Until last year, Tull Farms based in Seaford, Delaware, sold its grain at harvest to several local elevators located within a 10-mile radius. A new grain system, completed in time for the 2021 harvest, has opened up new marketing opportunities and supported expansion of the operation.
“We were looking to grow our farm,” said Brian Tull, who runs the corn, soybean and wheat operation with his father, Ben. “We purchased 300 acres last year and picked up 300 rented acres the year before that. You can grow acre-wise, but I wanted more flexibility to harvest and sell grain when I wanted to. I also like being able to offer a higher-quality product by conditioning and drying my own grain.”
The new system, designed and installed by GSI’s Delmarva dealer, Westwood Farms, Inc., included two 48-foot diameter dry grain storage bins, each with 80,000 bushels of storage capacity, and two 15,000-bushel capacity bins for storing wet grain.
There’s also the TopDry high-efficiency, high-capacity system, which has an upper compartment for drying grain. Once dried, the grain is dumped into the holding area below for storage of up to 32,549 bushels. A smaller cooling/aeration fan captures heat from the previously dried grain and pushes it upward to help dry the next load.
Other components of the grain system include a 5,600 bushel-per-hour drag pit, a 6,000 bushel-per-hour, 113-foot-tall elevator for moving grain and a building that houses a grain scale, control room and other equipment. The system layout supports quick unloading and loading of grain.
Last season, Tull delivered some of his grain during harvest to the local elevators for use as chicken feed, which freed up space to store and dry additional grain on his farm. That allowed him to hold the rest to market during the winter and take advantage of higher grain prices. “We captured a better basis by storing grain through the winter rather than selling it at harvest, which improved our cash flow. It also opened new marketing opportunities,” he said.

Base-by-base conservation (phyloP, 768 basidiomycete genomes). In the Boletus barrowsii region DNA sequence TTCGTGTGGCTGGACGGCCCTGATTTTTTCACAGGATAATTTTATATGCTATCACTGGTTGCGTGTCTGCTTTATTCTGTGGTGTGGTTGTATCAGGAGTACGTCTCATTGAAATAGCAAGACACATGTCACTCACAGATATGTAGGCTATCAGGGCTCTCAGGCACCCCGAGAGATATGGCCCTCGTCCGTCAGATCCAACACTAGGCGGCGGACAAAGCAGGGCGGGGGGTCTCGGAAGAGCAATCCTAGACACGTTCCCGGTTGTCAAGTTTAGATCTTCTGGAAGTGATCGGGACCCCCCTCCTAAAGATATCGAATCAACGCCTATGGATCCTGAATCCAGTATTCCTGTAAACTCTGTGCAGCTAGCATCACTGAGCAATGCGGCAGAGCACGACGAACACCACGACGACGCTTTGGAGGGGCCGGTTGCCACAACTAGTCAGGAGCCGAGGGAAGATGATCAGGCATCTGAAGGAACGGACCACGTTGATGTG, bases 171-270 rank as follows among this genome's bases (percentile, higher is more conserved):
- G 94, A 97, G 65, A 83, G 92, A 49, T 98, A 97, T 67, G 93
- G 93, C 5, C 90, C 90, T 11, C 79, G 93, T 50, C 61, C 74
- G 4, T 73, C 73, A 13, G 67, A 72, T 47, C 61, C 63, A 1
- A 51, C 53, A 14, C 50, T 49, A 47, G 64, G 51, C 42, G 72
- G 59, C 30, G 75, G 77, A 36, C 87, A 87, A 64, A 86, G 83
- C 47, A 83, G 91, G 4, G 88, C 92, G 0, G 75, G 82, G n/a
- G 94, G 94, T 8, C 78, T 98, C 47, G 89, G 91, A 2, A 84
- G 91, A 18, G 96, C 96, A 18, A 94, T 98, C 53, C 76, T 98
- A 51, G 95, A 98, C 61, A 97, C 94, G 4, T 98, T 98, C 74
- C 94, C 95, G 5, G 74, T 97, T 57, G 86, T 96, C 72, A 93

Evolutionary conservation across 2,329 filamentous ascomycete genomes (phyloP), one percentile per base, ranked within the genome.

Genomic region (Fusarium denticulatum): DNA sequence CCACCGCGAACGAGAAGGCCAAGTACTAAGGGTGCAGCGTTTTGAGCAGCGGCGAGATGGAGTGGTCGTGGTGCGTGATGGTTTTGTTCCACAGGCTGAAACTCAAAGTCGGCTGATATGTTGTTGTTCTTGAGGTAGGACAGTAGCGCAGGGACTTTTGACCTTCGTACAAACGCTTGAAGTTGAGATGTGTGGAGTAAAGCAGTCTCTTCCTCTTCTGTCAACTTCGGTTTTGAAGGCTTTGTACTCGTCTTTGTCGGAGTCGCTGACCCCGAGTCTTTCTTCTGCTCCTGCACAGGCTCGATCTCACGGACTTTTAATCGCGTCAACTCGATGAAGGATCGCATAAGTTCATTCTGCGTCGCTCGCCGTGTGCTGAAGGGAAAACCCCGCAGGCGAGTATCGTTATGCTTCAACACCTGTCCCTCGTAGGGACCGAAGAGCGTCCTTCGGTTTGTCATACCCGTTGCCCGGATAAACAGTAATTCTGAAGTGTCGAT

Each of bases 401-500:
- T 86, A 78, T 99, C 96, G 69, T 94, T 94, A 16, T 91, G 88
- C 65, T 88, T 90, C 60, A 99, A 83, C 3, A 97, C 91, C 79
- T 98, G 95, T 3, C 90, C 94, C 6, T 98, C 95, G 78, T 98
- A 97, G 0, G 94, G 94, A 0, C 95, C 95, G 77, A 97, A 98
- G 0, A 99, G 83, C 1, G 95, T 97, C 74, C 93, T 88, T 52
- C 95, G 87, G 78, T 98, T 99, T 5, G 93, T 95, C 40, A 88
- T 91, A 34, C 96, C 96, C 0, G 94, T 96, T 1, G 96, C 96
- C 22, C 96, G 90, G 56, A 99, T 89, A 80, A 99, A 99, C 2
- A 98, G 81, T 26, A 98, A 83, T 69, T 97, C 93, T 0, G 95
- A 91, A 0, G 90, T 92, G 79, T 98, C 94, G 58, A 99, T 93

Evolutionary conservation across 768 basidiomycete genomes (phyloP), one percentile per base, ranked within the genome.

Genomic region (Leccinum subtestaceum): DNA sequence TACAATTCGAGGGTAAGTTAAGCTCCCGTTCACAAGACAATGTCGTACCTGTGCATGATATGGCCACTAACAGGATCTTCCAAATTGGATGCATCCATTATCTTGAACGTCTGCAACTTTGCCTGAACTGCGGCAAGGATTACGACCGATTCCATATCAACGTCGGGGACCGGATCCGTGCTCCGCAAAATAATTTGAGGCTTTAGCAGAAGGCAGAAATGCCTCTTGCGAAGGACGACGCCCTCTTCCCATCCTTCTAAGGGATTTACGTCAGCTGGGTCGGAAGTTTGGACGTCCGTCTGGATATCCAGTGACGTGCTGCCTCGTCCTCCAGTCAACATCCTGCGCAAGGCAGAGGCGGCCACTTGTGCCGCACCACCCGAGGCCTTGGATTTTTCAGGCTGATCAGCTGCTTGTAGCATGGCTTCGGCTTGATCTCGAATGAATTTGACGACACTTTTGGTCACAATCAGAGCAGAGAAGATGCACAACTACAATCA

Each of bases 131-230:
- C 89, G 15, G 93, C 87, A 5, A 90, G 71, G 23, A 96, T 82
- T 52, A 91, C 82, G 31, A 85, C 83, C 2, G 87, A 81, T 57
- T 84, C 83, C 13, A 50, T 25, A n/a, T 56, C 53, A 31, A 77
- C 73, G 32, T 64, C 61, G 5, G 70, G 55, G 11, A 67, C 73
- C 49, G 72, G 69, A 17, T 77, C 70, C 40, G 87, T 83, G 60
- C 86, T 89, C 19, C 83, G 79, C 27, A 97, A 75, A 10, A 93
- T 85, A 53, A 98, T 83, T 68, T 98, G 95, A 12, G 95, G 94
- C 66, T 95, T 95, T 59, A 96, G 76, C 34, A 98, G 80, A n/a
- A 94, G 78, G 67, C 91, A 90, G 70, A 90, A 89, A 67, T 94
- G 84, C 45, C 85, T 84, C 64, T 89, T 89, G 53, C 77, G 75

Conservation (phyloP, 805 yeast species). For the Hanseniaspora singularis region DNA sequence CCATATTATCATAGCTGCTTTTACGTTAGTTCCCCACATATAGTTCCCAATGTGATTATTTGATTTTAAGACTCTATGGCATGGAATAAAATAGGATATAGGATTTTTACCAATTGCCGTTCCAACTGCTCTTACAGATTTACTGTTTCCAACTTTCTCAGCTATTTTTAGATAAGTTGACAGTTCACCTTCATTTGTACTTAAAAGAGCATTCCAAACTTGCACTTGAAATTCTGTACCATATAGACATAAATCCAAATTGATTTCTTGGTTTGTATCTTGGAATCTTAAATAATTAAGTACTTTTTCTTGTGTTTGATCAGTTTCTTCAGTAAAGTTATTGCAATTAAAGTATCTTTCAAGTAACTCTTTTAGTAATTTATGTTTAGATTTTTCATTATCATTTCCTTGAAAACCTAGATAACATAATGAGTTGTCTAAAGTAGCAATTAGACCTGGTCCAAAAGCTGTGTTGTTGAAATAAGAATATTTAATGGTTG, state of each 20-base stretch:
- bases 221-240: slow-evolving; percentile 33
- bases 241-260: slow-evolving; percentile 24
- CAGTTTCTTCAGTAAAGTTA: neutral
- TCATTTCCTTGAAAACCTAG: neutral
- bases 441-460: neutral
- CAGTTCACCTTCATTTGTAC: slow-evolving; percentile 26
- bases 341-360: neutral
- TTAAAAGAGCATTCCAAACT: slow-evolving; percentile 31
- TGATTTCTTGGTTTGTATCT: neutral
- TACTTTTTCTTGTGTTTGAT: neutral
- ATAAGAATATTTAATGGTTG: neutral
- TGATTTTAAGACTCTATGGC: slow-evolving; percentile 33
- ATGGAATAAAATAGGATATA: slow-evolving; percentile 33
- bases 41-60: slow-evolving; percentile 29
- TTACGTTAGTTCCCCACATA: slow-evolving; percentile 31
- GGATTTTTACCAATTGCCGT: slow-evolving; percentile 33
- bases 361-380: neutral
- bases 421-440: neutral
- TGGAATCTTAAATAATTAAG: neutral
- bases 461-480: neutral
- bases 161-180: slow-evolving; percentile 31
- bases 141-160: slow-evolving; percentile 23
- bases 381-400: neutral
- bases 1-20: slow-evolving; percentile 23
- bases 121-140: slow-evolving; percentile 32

For example, Tull was able to sell some soybeans on the export market for the first time. “We never could have done that before. Without enough storage, we could not have taken advantage of that opportunity.”
The new grain system is also fully automated. The TopDry unit offers remote monitoring and control. Stored grain is monitored continuously for moisture content using temperature cables, with aeration fans activated as needed to eliminate shrink and maintain grain condition in the bins.
Tull had an electrician install additional controls for other functions, such as operating the grain elevator and opening slide gates to discharge grain from bins and hopper tanks. “I can monitor and control the system from literally anywhere in the world,” he said.
Bruce Esham, president of the Westwood Farms dealership, noted that the system was also designed for future expansion. “The plan is to add another 80,000-bushel tank and a drag conveyor in the next couple of years,” he said. “Brian’s goal is to keep expanding. He sees the value of drying and storing his own grain.”
Tull said his operation, now 2,000 acres in size, is poised for continued growth. “With more revenue, I can pay off the new grain system and put that money back into our business. And that will give us the ability to grow even more.”